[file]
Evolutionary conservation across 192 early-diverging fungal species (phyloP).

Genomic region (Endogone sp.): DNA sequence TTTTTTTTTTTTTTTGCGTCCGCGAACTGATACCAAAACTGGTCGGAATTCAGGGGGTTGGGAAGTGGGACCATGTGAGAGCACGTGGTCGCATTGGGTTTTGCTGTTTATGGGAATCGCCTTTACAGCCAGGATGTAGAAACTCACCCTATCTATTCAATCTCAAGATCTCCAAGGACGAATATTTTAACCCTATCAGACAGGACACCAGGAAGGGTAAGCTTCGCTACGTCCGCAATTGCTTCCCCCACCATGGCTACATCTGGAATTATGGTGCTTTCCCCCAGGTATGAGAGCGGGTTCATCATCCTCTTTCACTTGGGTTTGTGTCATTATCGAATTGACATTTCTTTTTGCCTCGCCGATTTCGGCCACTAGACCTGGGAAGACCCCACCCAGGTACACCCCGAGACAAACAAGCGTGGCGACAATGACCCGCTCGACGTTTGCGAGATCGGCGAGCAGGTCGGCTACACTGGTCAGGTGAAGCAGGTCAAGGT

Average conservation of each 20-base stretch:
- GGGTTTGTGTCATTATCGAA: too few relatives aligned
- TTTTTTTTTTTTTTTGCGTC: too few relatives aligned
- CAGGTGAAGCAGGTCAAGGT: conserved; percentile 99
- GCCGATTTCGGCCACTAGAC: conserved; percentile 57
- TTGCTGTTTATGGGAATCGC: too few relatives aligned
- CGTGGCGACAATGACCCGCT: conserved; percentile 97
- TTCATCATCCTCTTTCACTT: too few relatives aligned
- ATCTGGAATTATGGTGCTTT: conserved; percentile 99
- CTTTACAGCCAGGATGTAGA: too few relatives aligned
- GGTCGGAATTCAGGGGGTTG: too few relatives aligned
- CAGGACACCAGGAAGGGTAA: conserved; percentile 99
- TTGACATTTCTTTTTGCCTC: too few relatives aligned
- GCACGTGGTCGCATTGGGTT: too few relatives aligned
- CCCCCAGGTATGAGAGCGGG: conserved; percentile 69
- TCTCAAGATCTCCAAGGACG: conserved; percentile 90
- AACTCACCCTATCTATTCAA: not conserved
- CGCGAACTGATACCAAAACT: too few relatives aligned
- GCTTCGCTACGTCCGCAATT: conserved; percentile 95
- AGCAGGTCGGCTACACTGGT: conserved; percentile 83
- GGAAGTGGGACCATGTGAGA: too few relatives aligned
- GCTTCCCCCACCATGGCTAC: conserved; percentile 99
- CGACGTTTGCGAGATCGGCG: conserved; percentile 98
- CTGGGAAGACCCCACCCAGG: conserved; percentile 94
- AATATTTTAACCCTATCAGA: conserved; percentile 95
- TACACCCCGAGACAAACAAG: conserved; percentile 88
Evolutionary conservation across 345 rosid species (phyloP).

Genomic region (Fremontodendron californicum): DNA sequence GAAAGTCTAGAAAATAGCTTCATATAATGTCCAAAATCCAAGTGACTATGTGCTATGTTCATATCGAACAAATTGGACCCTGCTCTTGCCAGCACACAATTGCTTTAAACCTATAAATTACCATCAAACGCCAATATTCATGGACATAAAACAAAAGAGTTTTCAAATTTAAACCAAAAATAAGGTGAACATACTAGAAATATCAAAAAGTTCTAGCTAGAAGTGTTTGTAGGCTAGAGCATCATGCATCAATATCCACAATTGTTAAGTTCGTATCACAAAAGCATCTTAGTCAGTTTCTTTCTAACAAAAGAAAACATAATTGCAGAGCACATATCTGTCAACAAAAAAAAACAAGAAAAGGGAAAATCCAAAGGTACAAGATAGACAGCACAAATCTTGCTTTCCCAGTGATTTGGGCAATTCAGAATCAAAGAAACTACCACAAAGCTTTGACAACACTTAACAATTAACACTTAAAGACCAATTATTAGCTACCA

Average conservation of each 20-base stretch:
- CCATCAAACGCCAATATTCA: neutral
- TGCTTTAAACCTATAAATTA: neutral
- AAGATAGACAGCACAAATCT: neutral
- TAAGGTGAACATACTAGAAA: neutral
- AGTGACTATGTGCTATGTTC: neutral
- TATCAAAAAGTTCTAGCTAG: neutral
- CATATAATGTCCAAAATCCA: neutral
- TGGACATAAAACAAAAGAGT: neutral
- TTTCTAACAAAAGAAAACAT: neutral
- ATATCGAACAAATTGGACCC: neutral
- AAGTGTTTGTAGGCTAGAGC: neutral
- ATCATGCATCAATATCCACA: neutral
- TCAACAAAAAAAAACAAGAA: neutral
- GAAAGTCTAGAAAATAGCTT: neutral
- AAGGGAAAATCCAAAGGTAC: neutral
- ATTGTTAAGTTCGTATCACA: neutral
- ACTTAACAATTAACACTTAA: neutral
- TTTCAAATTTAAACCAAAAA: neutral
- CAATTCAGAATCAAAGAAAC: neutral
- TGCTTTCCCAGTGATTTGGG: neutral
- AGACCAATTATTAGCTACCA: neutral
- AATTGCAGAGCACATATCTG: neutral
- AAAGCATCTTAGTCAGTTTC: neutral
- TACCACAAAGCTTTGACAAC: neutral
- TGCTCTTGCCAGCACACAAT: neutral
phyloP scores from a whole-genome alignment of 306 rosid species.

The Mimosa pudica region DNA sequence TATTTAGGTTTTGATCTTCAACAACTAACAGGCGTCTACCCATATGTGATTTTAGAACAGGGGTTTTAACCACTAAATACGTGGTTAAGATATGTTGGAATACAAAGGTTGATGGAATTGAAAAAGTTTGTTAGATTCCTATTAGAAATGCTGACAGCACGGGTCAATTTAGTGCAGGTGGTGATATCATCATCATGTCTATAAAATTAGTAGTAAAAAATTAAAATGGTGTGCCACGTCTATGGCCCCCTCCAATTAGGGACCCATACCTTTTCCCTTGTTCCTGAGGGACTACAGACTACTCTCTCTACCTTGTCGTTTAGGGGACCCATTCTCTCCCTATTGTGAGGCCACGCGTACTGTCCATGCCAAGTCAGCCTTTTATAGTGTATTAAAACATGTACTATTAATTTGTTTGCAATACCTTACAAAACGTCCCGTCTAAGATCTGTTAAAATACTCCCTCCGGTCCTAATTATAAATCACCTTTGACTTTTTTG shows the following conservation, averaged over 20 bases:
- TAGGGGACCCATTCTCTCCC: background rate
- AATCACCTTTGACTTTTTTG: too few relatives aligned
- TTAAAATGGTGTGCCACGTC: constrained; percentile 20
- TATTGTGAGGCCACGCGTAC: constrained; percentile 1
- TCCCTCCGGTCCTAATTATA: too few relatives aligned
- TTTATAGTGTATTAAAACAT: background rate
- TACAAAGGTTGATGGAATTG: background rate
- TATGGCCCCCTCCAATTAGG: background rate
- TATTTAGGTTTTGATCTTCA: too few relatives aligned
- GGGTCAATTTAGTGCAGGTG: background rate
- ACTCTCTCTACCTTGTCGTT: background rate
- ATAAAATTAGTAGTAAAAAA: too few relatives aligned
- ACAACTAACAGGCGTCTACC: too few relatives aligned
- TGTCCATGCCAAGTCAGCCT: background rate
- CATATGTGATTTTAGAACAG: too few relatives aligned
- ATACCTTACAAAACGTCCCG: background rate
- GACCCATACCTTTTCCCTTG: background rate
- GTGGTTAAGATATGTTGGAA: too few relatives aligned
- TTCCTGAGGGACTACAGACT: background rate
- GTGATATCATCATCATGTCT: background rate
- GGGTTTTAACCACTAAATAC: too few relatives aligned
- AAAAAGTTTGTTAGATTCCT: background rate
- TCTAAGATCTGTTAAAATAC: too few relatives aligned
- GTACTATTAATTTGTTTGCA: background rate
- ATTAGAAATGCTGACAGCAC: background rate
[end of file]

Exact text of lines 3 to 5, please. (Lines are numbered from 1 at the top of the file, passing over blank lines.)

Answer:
Average conservation of each 20-base stretch:
- GGGTTTGTGTCATTATCGAA: too few relatives aligned
- TTTTTTTTTTTTTTTGCGTC: too few relatives aligned